By Saqib Iqbal Ahmed
NEW YORK (Reuters) – The U.S. dollar edged higher against a basket of currencies on Tuesday, shaking off some of the weakness of the previous session, but a revival in risk appetite in global financial markets kept a lid on its gains.
“Yesterday’s risk-on vibe looks to be continuing into today’s session,” said Michael Brown, head of market intelligence at payments firm Caxton in London.
“A lack of any major headlines, coupled with some semblance of fiscal stability in the UK, appear to be the culprits,” he said.
Britain’s new Finance Minister Jeremy Hunt on Monday scrapped Prime Minister Liz Truss’s economic plan, which had sapped investor confidence in Britain in recent weeks.
Relief at the U-turn prompted a rally in risk assets, including on wall Street. U.S. stock market gains were also driven by strong corporate earnings from Goldman Sachs and Johnson & Johnson.
The British finance minister’s decision to reverse most of the government’s “mini-budget” prompted investors to reassess the outlook for UK interest rates and sent the pound 0.4% lower on the day to $1.1316.
The Bank of England said on Tuesday it would go ahead with plans to start selling some of its huge stock of government bonds with the first sale due on Nov. 1, a day later than previously planned to avoid clashing with a government fiscal statement.
Last month, that market upheaval caused by the government’s now-abandoned tax-cutting mini-budget, prompted the BoE to start an emergency round of bond-buying and push back the start of its ‘quantitative tightening’ (QT) sales from Oct. 6 to Oct. 31.
Against a basket of currencies, the dollar was 0.07% higher at 112.15, having earlier slipped to a near two-week low of 111.76. The index, which fell 1% in the previous session, remains just 2% shy of the two-decade high of 114.58 touched in late September.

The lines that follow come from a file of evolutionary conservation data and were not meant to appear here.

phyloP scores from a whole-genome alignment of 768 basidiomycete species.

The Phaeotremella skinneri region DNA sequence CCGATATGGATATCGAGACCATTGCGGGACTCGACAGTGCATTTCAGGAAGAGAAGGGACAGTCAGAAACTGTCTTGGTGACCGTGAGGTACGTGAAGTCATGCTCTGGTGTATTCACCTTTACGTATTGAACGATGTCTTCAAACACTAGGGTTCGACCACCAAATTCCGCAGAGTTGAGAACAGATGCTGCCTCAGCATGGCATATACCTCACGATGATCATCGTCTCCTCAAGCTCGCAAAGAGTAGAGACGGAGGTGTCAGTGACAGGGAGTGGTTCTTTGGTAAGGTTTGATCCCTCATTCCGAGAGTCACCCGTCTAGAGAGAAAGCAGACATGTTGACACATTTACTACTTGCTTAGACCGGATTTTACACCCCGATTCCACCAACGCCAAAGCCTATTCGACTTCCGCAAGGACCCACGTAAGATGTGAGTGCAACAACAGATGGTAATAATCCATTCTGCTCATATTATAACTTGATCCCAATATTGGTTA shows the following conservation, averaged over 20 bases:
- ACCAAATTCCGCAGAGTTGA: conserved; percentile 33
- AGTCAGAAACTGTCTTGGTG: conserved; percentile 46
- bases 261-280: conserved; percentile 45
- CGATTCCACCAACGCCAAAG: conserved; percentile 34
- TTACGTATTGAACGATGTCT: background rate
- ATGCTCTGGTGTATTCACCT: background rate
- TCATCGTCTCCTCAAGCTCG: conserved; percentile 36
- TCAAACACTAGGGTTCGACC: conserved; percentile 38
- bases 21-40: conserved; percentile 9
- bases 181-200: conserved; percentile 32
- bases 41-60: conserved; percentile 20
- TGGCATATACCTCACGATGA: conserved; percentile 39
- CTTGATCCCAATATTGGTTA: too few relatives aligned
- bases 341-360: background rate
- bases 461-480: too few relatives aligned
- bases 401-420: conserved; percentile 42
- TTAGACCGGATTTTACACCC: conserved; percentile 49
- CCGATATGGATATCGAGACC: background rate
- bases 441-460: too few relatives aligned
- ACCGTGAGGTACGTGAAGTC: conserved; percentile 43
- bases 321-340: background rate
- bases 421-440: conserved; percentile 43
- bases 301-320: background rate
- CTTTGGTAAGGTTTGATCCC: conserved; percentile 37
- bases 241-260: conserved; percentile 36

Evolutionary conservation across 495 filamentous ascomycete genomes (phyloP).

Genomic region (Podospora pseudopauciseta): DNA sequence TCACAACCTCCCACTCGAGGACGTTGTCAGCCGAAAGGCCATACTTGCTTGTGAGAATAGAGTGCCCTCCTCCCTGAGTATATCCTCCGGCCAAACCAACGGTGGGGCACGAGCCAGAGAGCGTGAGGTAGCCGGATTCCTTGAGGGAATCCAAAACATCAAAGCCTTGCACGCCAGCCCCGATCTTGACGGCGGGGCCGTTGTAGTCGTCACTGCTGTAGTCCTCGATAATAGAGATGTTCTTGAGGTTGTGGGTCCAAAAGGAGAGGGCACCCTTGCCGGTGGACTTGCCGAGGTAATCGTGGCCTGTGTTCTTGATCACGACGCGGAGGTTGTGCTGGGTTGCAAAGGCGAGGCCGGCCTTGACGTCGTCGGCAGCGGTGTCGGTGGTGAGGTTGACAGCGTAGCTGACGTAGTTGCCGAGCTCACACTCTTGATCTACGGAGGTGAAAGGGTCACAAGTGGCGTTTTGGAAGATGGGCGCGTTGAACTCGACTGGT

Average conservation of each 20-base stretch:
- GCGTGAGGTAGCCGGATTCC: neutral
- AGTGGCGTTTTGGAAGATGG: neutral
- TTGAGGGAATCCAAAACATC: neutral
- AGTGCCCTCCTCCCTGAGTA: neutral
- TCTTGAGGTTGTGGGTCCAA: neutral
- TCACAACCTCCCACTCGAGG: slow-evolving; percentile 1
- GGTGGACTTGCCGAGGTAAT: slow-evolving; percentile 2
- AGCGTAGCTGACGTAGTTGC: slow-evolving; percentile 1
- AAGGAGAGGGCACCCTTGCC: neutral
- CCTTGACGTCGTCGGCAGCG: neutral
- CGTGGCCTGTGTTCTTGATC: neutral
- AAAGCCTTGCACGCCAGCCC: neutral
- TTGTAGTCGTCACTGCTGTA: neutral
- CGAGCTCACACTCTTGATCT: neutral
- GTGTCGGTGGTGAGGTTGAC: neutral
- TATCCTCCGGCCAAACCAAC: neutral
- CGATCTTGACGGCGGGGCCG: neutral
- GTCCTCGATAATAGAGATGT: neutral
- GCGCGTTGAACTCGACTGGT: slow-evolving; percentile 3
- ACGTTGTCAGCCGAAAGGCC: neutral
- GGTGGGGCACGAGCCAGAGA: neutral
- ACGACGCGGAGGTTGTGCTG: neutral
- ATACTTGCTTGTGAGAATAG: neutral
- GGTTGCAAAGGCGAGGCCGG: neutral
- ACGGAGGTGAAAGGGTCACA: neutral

“With the Fed remaining one of the most hawkish G10 central banks, and downside risks to the outlook continuing to intensify … I stay bullish on the USD over the medium-term,” Caxton’s Brown said.
The dollar found some support after data showed production at U.S. factories rising in September, led by output gains in durable and nondurable goods, indicating that the manufacturing sector remains on a reasonable footing despite the Federal Reserve’s efforts to limit demand through higher interest rates.
Meanwhile the Japanese yen traded near a 32-year trough to the dollar at 149 yen, putting the major psychological barrier of 150 in focus and raising the possibility of the Bank of Japan doing more to support the battered currency after its first yen-buying intervention since 1998 on Sept. 22.
“I think there is an expectation that they (Bank of Japan) may intervene, however authorities seem more concerned with the speed of any move rather than the level at which we trade,” Brown said.
The risk-sensitive New Zealand dollar rose about 0.63% to $0.5671, taking support from hotter-than-expected consumer inflation data which bolstered bets for further rate hikes.
Bitcoin was 1.9% lower at $19,165, clinging close to the levels it has traded at for the last four weeks.
(Reporting by Saqib Iqbal Ahmed; Editing by Ken Ferris and Nick Zieminski)